Overview of Presentation
- The following document presents a functional health assessment of Stanley Ipkiss, the main character of The Mask.
- Based on evidence and clues from the movie, functional health pattern assessment with additional considerations is performed.
- Nursing diagnosis is formed based on the normal and abnormal health patterns.
- Three interventions and two resources are suggested based on the diagnosis.
Background of Movie and Character
- The Mask is a romantic comedy with supernatural elements.
- The central character, Stanley Ipkiss, is an employee in a bank of a fictional Edge City.
- The plot focuses on the mysterious artifact that enhances characteristic features of the wearer.
- Stanley is a hopeless romantic who struggles in vain to find his soulmate.
- His shyness and lack of confidence make him an easy target for mistreatment of the peers.
- By wearing the mask, he turns into a bold and mischievous persona.
- Health Perception/Health Management:
- Stanley works in a relatively safe environment (bank) with minimal risk of workplace accidents.
- Maintains healthy behavior (no indications of smoking or alcohol consumption throughout the movie).
- Examination: no adverse health conditions detectable from character’s appearance.
- Height: 6 ft. 2 in. Weight: 156 pounds (actor’s metrics used).
- Healthy dietary habits (regular food intake spotted).
- Healthy food choices (prefers whole grain meals).
- Teeth in excellent condition.
- Pattern of Elimination:
- No detectable bowel or urinary elimination patterns throughout the film.
- No complaints or apparent discomfort detected.
- Pattern of Activity/Exercise:
- Energy level sufficient for daily routines and professional activity.
- No evidence of physical exercises or visits to the gym.
- Examination: Stanley is highly energetic and maintains high level of personal hygiene.
- Conceptual/Perceptual Pattern:
- No visual or auditory problems (no glasses or hearing aids detected).
- Examination: can read fine print, no apparent issues with memory or decision-making, excellent vocabulary level (professional sphere).
- Pattern of Sleep and Rest:
- No reported or apparent sleep problems throughout the movie.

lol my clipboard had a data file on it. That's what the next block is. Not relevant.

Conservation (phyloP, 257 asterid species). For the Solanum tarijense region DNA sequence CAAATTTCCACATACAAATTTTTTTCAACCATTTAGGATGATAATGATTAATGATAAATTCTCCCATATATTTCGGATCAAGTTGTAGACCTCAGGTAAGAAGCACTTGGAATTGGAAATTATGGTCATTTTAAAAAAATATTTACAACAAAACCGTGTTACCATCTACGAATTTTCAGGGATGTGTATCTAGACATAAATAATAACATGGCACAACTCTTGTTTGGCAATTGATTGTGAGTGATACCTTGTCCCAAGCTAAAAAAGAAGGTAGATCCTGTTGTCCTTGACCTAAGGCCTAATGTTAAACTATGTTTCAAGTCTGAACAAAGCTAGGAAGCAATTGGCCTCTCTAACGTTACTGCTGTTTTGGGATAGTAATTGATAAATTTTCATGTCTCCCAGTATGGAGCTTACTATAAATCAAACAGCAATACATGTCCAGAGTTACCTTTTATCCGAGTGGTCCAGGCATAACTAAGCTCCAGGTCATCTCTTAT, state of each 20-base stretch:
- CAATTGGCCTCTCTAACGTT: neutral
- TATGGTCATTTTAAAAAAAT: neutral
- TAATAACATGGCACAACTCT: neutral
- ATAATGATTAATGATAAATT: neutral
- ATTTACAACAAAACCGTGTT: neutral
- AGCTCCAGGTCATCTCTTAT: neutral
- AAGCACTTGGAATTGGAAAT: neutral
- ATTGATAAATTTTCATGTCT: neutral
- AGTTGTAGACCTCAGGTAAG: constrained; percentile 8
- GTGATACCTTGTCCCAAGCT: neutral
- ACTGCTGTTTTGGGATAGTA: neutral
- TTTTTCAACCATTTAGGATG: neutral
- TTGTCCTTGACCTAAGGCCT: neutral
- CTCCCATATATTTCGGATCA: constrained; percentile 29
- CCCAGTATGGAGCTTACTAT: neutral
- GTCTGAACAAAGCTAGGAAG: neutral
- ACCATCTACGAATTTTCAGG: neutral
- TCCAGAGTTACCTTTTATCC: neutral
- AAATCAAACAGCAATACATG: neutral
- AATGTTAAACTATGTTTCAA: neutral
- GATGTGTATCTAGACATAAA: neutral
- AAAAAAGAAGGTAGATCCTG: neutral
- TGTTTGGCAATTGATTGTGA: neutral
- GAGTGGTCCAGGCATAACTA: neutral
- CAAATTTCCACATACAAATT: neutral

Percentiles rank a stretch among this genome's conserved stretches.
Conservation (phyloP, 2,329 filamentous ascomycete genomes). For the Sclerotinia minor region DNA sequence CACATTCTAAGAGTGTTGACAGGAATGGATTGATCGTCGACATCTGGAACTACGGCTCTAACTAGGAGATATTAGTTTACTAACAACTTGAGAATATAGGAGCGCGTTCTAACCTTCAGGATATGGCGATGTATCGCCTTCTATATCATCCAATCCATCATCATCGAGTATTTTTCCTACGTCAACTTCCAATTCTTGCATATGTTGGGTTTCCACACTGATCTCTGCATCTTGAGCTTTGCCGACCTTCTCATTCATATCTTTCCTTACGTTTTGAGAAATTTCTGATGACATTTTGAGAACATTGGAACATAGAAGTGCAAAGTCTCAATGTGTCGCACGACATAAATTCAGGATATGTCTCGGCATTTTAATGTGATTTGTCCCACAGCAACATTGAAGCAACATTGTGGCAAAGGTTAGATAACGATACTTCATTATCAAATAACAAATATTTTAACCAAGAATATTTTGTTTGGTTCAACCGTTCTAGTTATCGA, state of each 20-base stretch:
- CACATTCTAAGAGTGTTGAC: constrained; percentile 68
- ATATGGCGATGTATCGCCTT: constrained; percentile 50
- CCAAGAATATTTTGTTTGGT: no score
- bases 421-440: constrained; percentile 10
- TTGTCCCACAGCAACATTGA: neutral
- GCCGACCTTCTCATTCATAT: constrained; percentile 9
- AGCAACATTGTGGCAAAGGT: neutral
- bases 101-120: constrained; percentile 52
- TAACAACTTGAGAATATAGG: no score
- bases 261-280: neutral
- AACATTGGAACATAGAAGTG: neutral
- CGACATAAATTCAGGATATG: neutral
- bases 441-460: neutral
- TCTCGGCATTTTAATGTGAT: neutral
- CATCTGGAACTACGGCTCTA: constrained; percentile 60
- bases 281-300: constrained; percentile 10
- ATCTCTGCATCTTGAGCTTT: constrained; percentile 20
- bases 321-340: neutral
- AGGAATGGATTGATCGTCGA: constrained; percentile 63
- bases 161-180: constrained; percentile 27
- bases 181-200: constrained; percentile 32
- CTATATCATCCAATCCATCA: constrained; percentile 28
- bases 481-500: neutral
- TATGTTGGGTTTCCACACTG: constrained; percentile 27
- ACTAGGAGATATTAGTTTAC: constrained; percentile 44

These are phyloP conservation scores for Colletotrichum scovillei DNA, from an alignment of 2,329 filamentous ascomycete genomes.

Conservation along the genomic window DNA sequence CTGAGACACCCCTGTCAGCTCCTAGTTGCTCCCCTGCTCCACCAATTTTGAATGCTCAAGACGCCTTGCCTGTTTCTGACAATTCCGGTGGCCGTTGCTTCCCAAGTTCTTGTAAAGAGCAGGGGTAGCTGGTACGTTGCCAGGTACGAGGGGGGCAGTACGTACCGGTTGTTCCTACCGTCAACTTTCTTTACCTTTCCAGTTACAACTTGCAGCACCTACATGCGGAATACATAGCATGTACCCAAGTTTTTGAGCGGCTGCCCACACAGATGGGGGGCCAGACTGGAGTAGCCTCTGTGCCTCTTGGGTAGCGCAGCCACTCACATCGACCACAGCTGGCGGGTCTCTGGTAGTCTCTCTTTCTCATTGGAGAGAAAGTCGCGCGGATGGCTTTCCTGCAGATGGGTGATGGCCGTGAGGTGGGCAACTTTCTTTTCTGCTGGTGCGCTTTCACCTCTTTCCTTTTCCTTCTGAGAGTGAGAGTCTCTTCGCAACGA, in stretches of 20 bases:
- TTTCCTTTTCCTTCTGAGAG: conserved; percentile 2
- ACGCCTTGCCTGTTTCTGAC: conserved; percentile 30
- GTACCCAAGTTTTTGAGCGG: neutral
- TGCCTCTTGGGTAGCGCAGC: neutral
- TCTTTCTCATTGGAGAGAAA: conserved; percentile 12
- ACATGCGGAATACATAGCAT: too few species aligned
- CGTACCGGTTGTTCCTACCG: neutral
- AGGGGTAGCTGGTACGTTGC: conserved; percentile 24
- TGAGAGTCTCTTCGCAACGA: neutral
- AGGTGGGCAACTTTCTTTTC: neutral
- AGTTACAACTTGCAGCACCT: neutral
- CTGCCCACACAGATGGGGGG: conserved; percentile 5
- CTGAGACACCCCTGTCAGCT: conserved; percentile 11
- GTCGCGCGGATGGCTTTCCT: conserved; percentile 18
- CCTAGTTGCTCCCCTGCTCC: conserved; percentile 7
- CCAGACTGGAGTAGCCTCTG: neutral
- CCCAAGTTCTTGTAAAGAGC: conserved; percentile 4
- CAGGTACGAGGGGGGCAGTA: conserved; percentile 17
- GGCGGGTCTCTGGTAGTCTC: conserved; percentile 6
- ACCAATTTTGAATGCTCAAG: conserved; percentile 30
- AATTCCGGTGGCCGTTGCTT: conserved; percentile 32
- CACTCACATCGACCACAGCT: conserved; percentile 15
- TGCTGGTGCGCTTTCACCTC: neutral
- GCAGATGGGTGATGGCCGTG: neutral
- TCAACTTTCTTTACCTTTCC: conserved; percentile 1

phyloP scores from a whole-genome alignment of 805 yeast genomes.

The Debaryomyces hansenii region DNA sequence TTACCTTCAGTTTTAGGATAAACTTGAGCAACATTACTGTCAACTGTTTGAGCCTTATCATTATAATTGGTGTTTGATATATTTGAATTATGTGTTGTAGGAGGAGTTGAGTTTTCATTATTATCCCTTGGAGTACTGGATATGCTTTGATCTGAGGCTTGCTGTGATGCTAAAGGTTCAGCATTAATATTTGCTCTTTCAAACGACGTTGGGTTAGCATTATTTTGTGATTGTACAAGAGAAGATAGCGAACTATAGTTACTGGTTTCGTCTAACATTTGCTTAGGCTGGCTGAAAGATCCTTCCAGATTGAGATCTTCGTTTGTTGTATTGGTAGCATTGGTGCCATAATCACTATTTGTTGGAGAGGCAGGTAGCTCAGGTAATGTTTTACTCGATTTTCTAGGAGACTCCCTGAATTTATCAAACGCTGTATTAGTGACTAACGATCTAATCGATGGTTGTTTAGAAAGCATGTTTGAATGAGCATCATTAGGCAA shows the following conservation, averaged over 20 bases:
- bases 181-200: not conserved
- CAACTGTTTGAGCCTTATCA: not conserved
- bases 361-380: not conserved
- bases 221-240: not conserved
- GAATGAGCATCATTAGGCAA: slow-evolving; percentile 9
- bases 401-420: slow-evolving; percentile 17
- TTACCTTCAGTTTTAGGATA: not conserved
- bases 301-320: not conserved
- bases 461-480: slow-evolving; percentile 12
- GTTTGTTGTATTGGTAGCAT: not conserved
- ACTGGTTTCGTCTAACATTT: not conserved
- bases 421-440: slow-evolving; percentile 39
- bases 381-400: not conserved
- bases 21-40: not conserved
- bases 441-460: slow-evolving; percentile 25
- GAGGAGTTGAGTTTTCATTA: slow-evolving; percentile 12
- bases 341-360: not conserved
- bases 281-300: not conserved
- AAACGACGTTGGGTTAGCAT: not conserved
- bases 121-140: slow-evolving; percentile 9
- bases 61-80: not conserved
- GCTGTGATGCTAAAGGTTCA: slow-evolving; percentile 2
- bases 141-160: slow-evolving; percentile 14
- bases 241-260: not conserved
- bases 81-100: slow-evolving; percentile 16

- Well-organized sleep behavior (wears pajamas).
- No nightmares or disturbing dreams aside from mask experience.
- Pattern of Self Perception and Self Concept:
- Most of the time, Stanley feels good about himself.
- Occasional failures in search for a girlfriend set off gloomy thoughts.
- No signs of anxiety or anger, positive attitude.
- Brief feelings of losing hope.
- Role/Relationship Patterns:
- Ipkiss lives alone with his dog.
- No apparent connections to family.
- No established relationship despite best efforts.
- One genuinely supportive character (co-worker).
- No indication of friends or participation in social activities.
- Sexuality/Reproductive Patterns:
- The movie does not provide details on character’s sexual activities.
- Likely no regular sexual activity recently.
- Pattern of Coping and Stress Tolerance:
- Stanley’s life is relatively well-organized.
- Low likelihood of recent crisis or major change.
- No indication of use of medications during gloomy mood.
- Negative emotions addressed by optimistic attitude (no specific techniques detected).
- Pattern of Values and Beliefs:
- No apparent plans for future.
- Likely dissatisfied with current achievements.
- No indication of religion as important part of life.
- No religious interference with planned interventions.
To improve metabolic assessment, the height and weight of Jim Carey, who portrayed Ipkiss, were used.
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In two scenes it can be seen that Stanley eats whole-grain porridge, which suggests it as his regular choice and is considered healthy.
The character is highly energetic both at work and at home, which is uncommon for a sedentary job.
Stanley owns a Jack Russel terrier, a breed that requires considerable physical activity.
Stanley’s pajamas, featured prominently throughout the movie, allows us to imply that his sleep patterns are well-organized. He also appears well-rested and energized in the morning scenes.
The character maintains an optimistic and upbeat stance when faced with constant difficulties. However, he is visibly dismayed by the unsuccessful relationship attempts with a co-worker and is strongly moved by attention signs from female customers.
His fellow employees frequently take advantage of his humble and shy character. Only one co-worker (Charlie Schumaker) is openly supportive and compassionate of him.